What is your net-worth? Most Americans answer with a number representing the stuff they have accumulated. I disagree. My net-worth is that I inform people of my political opinions, with the facts that support them, and I give my time to help prisoners learn to become pro-social citizens and succeed in their communities when released. Vulture Capitalism values only those things that generate profit and/or accumulate wealth. A group in Switzerland is taking a completely contrary approach. It’s what I would call a REAL living wage, because it’s a wage just for living.
This fall, a truck dumped eight million coins outside the Parliament building in Bern, one for every Swiss citizen. It was a publicity stunt for advocates of an audacious social policy that just might become reality in the tiny, rich country. Along with the coins, activists delivered 125,000 signatures — enough to trigger a Swiss public referendum, this time on providing a monthly income to every citizen, no strings attached. Every month, every Swiss person would receive a check from the government, no matter how rich or poor, how hardworking or lazy, how old or young. Poverty would disappear. Economists, needless to say, are sharply divided on what would reappear in its place — and whether such a basic-income scheme might have some appeal for other, less socialist countries too.
The proposal is, in part, the brainchild of a German-born artist named Enno Schmidt, a leader in the basic-income movement. He knows it sounds a bit crazy. He thought the same when someone first described the policy to him, too. “I tell people not to think about it for others, but think about it for themselves,” Schmidt told me. “What would you do if you had that income? What if you were taking care of a child or an elderly person?” Schmidt said that the basic income would provide some dignity and security to the poor, especially Europe’s underemployed and unemployed. It would also, he said, help unleash creativity and entrepreneurialism: Switzerland’s workers would feel empowered to work the way they wanted to, rather than the way they had to just to get by. He even went so far as to compare it to a civil rights movement, like women’s suffrage or ending slavery… [emphasis added]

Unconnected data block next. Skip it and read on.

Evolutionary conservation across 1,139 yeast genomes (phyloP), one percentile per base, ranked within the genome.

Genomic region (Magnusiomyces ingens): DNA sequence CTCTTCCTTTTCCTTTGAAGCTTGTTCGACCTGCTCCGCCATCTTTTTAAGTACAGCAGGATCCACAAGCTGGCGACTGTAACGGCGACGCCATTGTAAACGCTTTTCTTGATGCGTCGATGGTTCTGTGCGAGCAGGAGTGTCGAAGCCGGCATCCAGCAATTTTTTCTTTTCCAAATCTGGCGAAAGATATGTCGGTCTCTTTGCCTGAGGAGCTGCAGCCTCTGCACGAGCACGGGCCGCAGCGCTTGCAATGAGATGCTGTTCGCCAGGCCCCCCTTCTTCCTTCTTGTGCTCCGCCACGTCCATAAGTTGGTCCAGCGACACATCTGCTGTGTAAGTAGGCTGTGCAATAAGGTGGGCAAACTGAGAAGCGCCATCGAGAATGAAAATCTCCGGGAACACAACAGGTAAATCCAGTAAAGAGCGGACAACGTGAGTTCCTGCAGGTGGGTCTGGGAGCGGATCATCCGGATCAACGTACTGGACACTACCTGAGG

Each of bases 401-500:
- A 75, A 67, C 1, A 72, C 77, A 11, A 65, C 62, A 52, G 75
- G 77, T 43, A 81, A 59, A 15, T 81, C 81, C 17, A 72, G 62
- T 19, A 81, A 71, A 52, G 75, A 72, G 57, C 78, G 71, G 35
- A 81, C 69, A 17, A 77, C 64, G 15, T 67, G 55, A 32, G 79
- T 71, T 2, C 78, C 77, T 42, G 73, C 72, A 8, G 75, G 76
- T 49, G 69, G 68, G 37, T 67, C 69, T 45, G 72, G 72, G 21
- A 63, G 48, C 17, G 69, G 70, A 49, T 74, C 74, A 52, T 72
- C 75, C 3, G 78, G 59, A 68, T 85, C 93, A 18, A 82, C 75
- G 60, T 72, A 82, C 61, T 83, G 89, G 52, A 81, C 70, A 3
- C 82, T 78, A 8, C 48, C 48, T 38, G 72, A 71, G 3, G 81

Inserted from <NY Times>
Structural unemployment in the US is growing, and because of increased automation and the lower cost of importing some goods from offshore, we will have more people that need jobs than jobs for them to fill. Something needs to be done to support our citizens that business leaves behind.
While I do have some socialist leanings, I also believe that there must be incentives to produce many goods and services. However, I would support a guaranteed living wage for all people, whether or not they are capable of working. Those capable of working must either have private sector job, or be given a public sector job, providing for the common good. Caring for a sick family member might be an example. We could do this if we redirected welfare for the 0.1% and corporate criminals to providing for all the American people.